|Three may be fewer truckloads of herring heading out of town
for processing in 2021, that as DFO puts a limit on the catch
level for the upcoming herring season
The 2020-21 herring fishery won't be the gold rush of silvery fish of the legendary days of past, with the Department of Fisheries and Oceans announcing what will be a limited year for herring catch opportunities for this upcoming season.
The Integreated Fisheries Management Plan released on Friday has allocated for a maximum harvest level of five percent or 910 tonnes for the Prince Rupert District, while also allowing for limited access for spawn-on-kelp commercial fisheries.
The management plan has also put in place fisheries closures for Haida Gwaii, while still allowing for First Nations food, social and ceremonial fisheries in all areas.
The document also highlights how the harvest approach outlined is designed to maintain a healthy herring stock that is pivotal to both ecosystems and the economy.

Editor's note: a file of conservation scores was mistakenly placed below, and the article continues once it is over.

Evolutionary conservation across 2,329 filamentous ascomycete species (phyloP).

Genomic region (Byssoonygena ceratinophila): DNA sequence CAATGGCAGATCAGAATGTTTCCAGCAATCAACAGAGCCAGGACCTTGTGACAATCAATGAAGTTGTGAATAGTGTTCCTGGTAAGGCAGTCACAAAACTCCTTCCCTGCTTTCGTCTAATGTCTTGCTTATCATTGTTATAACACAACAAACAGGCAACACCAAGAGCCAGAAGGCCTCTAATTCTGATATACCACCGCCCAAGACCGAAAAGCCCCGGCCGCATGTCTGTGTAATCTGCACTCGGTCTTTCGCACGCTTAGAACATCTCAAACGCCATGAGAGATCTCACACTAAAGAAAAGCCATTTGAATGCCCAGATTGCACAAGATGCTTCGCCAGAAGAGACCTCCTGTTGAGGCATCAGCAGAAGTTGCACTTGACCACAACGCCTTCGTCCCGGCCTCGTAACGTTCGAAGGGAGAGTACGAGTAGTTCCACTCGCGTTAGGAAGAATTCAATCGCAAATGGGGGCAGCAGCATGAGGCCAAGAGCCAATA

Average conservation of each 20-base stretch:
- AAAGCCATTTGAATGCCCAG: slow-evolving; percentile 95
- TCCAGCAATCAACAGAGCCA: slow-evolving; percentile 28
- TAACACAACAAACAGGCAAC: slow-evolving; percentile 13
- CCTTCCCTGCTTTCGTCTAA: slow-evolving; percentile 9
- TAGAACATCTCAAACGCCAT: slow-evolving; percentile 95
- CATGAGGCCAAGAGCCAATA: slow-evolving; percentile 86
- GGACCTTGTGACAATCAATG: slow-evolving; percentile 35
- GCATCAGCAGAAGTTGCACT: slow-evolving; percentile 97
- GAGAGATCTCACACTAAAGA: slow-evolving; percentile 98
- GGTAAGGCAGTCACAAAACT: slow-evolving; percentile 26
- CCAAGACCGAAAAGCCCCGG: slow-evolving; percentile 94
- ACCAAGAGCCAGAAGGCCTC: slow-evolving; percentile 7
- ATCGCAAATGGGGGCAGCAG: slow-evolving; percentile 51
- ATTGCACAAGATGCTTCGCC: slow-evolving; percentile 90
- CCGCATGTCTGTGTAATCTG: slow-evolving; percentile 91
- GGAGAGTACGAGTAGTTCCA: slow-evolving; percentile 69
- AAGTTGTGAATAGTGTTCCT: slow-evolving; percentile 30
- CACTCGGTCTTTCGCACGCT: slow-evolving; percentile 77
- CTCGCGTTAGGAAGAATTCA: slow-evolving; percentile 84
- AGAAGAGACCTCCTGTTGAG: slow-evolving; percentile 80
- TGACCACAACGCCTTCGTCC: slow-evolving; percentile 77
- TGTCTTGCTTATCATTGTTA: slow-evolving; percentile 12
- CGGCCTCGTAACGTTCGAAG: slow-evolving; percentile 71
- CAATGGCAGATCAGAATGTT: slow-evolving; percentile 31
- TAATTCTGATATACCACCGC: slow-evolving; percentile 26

The sustainability of Pacific herring is a top priority for the Government of Canada. DFO conducts annual scientific surveys for each of the five major Pacific herring stock areas. The harvest approach utilized for this fishery has been rigorously tested by the Department following international best practices. This testing demonstrates that the harvest approach is highly likely to conserve the stocks over the long term.
Herring play a vital role in the ecosystem of coastal British Columbia and are a food source for marine mammals and other fish species. Harvest rates are applied to the estimated mature spawning biomass which ensures that the majority of mature herring, and all juvenile herring, are available to support ecosystem functions. Maintaining a healthy herring stock is pivotal to the ecosystem and economy, and this year’s harvest strategy will continue to help to protect the health of future stocks.
The output of production at local fish plants for the most part shifted from a full on processing of herring of a decade ago; to mostly one now of landing and shipping out by truck for further processing in southern plants in the Greater Vancouver area.
That has also meant a reduction in the availability of processing jobs for local fish plant workers over the course of the last ten years.
The decision for at least some form of a herring season for 2021 comes following some sparse years recently, including a complete closure two years ago.
Some notes on the Integrated Fisheries Management plan can be reviewed here.
For more notes on the Fishing industry on the North Coast see our archive page here.